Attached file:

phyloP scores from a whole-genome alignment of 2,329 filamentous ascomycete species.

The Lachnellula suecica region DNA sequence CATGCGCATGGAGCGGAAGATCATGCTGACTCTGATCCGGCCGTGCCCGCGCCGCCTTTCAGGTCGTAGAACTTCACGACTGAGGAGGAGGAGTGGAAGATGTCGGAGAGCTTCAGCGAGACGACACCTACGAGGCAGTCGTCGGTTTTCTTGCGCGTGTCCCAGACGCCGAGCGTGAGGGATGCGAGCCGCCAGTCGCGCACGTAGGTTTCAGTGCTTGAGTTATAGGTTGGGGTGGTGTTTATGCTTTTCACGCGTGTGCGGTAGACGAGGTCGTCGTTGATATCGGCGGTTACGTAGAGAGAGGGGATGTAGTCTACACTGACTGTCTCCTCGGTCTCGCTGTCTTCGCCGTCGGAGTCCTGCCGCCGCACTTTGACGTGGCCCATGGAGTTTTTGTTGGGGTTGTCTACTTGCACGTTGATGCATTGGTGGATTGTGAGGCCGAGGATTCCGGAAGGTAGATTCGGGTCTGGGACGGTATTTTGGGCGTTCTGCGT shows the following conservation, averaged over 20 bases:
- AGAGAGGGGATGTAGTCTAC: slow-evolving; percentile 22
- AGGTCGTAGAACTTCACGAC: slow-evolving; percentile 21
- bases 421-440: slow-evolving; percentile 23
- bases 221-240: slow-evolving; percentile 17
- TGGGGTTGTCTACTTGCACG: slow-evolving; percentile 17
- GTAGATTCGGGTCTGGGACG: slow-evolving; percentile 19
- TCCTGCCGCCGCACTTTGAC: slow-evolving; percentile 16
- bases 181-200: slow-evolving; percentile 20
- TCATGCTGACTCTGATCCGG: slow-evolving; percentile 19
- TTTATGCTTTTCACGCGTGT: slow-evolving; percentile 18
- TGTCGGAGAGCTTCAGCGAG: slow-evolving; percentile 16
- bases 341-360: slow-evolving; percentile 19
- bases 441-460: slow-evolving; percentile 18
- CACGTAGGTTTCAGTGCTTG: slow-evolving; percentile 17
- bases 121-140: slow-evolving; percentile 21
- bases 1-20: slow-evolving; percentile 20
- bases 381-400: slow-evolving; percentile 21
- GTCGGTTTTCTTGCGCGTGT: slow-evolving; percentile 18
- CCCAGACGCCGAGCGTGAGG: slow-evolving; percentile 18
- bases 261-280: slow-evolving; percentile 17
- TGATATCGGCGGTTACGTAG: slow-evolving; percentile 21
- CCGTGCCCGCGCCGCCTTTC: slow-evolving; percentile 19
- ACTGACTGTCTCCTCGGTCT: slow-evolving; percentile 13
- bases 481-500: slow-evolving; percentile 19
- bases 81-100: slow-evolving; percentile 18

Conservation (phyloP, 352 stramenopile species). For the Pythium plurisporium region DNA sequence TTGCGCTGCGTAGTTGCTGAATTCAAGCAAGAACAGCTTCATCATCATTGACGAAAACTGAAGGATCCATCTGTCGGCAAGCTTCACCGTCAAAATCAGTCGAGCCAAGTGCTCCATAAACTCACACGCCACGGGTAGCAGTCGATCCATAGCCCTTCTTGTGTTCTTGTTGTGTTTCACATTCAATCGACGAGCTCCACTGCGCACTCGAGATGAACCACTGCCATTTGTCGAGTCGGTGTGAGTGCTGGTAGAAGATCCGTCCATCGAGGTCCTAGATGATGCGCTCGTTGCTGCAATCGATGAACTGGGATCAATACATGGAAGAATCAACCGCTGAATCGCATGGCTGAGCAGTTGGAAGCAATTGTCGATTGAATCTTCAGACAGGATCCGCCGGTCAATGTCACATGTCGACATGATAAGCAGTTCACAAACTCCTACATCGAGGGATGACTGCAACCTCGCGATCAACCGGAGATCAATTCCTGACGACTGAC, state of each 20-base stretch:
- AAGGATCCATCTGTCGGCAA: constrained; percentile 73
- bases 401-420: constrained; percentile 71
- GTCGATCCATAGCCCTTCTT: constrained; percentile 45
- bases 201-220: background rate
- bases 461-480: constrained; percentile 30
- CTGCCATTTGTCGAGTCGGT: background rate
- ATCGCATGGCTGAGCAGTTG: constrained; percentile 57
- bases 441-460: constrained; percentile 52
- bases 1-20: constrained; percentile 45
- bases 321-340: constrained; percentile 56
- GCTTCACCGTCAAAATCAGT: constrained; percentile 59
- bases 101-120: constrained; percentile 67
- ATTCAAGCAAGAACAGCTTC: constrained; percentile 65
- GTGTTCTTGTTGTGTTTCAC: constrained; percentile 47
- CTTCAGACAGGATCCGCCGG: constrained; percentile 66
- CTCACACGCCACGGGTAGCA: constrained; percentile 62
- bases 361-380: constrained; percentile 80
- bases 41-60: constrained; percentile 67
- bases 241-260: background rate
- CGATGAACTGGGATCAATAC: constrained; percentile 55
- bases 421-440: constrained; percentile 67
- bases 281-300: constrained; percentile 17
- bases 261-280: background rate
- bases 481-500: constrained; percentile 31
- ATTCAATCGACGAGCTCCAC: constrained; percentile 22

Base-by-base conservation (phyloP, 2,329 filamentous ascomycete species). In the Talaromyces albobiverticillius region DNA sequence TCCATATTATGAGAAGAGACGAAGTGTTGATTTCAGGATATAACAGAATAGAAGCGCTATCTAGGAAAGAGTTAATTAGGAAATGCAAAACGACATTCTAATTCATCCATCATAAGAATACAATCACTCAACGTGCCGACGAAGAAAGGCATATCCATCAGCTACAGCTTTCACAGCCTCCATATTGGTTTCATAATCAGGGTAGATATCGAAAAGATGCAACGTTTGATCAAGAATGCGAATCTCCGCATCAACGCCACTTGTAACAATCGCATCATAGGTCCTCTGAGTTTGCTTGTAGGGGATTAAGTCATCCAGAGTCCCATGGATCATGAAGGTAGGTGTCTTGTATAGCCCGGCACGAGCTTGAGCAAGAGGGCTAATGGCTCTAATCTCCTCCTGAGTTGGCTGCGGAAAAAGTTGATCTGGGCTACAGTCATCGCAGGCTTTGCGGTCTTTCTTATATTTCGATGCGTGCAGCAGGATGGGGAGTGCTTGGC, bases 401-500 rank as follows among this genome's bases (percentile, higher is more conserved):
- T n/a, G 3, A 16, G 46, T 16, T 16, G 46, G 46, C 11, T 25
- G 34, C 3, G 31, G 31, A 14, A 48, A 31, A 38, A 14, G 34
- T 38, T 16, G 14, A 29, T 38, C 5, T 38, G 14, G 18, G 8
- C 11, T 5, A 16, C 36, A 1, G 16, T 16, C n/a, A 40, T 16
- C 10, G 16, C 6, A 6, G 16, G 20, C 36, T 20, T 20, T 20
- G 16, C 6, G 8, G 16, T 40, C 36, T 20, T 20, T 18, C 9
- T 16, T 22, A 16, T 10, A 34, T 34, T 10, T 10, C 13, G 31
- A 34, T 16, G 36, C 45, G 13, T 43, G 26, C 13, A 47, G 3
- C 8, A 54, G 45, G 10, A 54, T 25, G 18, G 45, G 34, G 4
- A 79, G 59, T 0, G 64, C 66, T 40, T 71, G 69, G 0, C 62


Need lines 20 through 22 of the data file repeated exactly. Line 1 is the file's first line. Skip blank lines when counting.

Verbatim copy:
- GTCGGTTTTCTTGCGCGTGT: slow-evolving; percentile 18
- CCCAGACGCCGAGCGTGAGG: slow-evolving; percentile 18
- bases 261-280: slow-evolving; percentile 17